The story so far: On November 21, China’s top development aid agency convened the first “China-Indian Ocean Region Forum” in the southwestern Chinese city of Kunming. The meet organised by the China International Development Cooperation Agency (CIDCA) is the latest Chinese initiative focusing on the Indian Ocean Region (IOR), underlining Beijing’s growing strategic interests in a region where its economic footprint has been deepening.
What is the China Indian Ocean Region forum about?
The CIDCA, which is China’s new development aid agency, currently headed by former Vice Foreign Minister Luo Zhaohui, said in a statement the forum was “the first high-level official development cooperation forum jointly held by China and countries in the Indian Ocean Region” and “over 100 participants, including senior officials from 19 countries bordering the Indian Ocean” attended. The forum issued a “Joint Press Statement” that noted China “proposed to establish a marine disaster prevention and mitigation cooperation mechanism between China and countries in the Indian Ocean region” and “all parties agreed” to “strengthen policy coordination, deepen development cooperation, increase resilience to shocks and disasters, and enhance relevant countries’ capacity to obtain economic benefits through use of marine resources such as fisheries, renewable energy, tourism, and shipping in a sustainable way.”
Which countries have backed the forum?
The organisers have said the forum was attended by “high-level representatives” and “senior officials” from 19 countries: Indonesia, Pakistan, Myanmar, Sri Lanka, Bangladesh, Maldives, Nepal, Afghanistan, Iran, Oman, South Africa, Kenya, Mozambique, Tanzania, Seychelles, Madagascar, Mauritius, Djibouti, and Australia.
But at least two of those countries, Australia and Maldives, subsequently released statements rebutting the claim, emphasising that they did not participate officially. Former Australian Prime Minister Kevin Rudd and former Maldives President Mohammed Waheed Hassan were reported to have virtually joined the meeting, and both were attending in their individual capacities. The Maldives Foreign Ministry said that “there was no official representation”, stressing that “participation by individuals” did not constitute official representation. Australia’s High Commissioner in Delhi, Barry O’Farrell said in a post on Twitter that “no Australian Government official attended the Kunming China-Indian Ocean Forum on Development Cooperation.” He noted that Assistant Foreign Minister Tim Watts had attended another forum — the Indian Ocean Rim Association (IORA) council meet — adding pointedly that this was “the only ministerial-level forum for Indian Ocean.”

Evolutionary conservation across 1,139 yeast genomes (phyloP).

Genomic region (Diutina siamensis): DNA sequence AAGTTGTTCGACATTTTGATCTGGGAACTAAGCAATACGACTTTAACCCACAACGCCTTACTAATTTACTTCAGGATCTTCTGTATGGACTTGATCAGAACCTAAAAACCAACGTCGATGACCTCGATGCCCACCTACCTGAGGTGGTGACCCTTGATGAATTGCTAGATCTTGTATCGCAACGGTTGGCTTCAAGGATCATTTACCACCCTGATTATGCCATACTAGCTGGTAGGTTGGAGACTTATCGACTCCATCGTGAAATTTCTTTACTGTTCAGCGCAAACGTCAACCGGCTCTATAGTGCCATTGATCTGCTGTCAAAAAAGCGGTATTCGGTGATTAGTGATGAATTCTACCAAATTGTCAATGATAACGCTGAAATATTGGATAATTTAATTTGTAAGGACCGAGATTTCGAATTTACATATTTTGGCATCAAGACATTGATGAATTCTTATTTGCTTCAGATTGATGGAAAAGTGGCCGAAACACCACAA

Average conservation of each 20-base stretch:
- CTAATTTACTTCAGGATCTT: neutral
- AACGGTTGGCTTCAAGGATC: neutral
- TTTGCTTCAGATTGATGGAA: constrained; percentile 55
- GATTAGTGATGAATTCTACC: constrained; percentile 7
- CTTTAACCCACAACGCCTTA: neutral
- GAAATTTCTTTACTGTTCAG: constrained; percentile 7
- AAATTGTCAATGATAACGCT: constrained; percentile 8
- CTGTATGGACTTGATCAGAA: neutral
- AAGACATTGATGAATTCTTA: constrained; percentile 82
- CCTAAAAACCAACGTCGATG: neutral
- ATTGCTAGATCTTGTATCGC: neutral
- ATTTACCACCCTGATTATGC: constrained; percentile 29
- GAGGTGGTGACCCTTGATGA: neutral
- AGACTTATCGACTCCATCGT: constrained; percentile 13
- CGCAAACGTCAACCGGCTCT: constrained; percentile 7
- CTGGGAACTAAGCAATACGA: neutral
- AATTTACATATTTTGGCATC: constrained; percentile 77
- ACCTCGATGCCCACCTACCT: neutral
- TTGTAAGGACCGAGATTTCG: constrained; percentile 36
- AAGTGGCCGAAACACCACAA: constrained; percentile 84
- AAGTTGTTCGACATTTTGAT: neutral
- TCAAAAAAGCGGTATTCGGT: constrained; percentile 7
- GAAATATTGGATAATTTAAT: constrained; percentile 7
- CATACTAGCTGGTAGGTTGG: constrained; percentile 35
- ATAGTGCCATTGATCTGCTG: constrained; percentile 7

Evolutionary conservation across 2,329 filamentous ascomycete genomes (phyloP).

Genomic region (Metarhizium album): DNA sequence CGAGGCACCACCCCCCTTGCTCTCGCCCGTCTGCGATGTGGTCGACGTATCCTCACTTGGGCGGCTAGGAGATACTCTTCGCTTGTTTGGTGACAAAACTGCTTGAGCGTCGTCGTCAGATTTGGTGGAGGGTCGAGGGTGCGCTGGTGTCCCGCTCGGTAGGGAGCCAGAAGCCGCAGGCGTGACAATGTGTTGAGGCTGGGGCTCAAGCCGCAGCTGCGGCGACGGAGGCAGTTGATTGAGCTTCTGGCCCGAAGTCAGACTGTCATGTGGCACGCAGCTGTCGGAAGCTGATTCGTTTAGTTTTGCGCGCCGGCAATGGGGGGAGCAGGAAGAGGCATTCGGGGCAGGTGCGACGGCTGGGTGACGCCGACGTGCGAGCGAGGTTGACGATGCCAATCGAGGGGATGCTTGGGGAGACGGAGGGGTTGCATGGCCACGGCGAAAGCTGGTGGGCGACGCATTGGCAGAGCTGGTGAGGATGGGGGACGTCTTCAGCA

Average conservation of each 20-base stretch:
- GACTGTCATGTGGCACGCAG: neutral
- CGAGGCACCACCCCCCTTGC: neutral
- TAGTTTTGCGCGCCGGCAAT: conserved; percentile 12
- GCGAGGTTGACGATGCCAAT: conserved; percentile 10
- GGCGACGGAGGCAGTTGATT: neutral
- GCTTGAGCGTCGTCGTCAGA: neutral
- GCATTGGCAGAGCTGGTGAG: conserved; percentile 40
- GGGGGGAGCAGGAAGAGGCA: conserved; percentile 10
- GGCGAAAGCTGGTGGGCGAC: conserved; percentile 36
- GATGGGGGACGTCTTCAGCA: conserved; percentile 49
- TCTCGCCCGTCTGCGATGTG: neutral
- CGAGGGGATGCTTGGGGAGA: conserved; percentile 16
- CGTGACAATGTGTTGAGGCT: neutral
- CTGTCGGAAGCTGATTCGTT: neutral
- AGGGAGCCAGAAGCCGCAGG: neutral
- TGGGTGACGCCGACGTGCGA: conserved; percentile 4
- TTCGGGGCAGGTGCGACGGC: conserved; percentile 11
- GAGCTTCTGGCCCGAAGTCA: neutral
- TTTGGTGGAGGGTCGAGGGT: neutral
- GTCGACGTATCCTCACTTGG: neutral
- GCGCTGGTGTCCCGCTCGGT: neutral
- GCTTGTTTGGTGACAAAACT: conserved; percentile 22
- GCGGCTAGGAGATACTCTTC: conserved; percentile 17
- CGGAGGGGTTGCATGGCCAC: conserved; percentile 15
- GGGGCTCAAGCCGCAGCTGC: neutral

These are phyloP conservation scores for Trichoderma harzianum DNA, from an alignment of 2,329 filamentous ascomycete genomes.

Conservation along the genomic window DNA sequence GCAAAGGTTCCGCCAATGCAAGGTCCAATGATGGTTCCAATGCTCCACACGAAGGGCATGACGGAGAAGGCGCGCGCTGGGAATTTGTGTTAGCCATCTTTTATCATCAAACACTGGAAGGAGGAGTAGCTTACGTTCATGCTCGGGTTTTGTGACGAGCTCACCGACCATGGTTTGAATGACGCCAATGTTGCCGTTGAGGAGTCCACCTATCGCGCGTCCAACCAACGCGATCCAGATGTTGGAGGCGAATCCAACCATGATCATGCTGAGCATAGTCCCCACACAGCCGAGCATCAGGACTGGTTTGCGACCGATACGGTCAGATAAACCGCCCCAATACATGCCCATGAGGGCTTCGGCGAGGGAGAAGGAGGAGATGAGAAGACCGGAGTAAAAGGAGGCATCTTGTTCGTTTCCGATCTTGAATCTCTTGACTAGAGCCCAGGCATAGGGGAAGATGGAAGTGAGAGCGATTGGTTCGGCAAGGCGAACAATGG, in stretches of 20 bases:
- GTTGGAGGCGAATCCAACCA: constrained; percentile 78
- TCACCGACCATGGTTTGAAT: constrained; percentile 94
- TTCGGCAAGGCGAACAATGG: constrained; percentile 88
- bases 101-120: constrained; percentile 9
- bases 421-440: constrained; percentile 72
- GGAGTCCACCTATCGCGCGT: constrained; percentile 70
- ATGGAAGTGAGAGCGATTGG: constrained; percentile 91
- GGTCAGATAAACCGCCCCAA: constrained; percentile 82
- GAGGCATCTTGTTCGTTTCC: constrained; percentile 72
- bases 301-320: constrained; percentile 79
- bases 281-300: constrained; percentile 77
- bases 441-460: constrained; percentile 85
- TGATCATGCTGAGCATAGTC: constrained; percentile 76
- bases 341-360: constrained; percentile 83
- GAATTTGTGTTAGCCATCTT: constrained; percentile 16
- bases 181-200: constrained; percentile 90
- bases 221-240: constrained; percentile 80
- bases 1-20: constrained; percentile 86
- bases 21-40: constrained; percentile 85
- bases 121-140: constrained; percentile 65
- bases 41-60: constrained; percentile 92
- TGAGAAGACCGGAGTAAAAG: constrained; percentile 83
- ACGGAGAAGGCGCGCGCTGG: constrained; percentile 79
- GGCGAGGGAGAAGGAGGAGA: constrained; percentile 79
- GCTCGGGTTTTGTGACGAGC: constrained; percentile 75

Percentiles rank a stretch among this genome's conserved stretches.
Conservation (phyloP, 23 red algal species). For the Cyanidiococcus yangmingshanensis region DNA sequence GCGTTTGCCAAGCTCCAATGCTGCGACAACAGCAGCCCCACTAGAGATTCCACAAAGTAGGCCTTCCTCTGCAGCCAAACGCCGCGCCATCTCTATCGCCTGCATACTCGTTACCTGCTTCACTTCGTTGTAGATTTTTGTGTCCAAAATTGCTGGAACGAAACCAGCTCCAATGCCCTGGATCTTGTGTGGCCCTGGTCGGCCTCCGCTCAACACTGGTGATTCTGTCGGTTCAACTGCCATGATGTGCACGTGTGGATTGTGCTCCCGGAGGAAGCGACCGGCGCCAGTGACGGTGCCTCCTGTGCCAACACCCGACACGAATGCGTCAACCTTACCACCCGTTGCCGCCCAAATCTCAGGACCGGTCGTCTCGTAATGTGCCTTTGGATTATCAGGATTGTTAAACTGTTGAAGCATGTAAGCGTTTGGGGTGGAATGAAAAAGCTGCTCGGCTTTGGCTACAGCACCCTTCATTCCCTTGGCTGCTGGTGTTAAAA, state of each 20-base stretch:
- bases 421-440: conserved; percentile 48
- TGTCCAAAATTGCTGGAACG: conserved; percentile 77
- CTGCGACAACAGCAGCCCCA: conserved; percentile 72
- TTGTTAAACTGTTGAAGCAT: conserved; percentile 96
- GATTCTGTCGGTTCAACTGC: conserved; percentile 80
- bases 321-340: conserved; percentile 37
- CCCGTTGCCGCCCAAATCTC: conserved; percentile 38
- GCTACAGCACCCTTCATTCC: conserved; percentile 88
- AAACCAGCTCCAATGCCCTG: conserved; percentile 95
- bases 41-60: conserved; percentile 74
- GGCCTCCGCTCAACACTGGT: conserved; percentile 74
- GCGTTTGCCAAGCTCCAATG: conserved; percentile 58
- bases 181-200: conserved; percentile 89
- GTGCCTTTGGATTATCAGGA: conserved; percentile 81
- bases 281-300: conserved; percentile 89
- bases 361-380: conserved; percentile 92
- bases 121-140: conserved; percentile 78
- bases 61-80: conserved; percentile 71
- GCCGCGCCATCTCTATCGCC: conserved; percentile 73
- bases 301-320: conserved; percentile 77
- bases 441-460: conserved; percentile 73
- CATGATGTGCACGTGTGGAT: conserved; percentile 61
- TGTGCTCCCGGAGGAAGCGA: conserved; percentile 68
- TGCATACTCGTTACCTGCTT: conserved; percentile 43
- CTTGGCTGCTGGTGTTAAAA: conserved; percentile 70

Where does India stand?
Xu Wei, spokesperson for CIDCA, said India as “a major country in the Indian Ocean region, was invited to this forum” and added that China “looks forward to meeting India at the next forum”. That prospect appears unlikely. New Delhi has viewed China’s recent moves in the region warily, including the recent visit of a Chinese military tracking vessel, the Yuan Wang 5, to Sri Lanka. Moreover, India sees the IORA as an already established platform for the region, which has 23 members, including Australia and Maldives with 10 dialogue partners which include China, Japan, Russia, the U.K. and the U.S.
What are China’s plans for the IOR?
The forum has underlined China’s stepped-up interest in the IOR, where it is already a major trading partner for most countries and where lie sea routes vital to China’s economic interests. The CIDCA forum is the latest initiative to reflect Beijing’s view that it has a clear stake in the region, and that more such initiatives are likely. Earlier this year, China’s Foreign Minister Wang Yi, during a visit to Sri Lanka, proposed creating a forum “on the development of Indian Ocean island countries” to “build consensus and synergy, and promote common development”. He called on Sri Lanka to “play an important role” in this initiative. The stepped-up regional diplomacy comes while China is establishing a more frequent military presence in the waters of the IOR. Beijing’s first ever overseas military facility was set up in Djibouti near the Horn of Africa. Chinese military ships, tracking vessels, and submarines have been visiting ports in the region with greater frequency. Chinese military planners have previously said the PLA Navy, which earlier this year launched its third aircraft carrier, has a long-term plan to deploy six aircraft carriers to secure China’s maritime interests, and that two of them will be based in the Indian Ocean Region.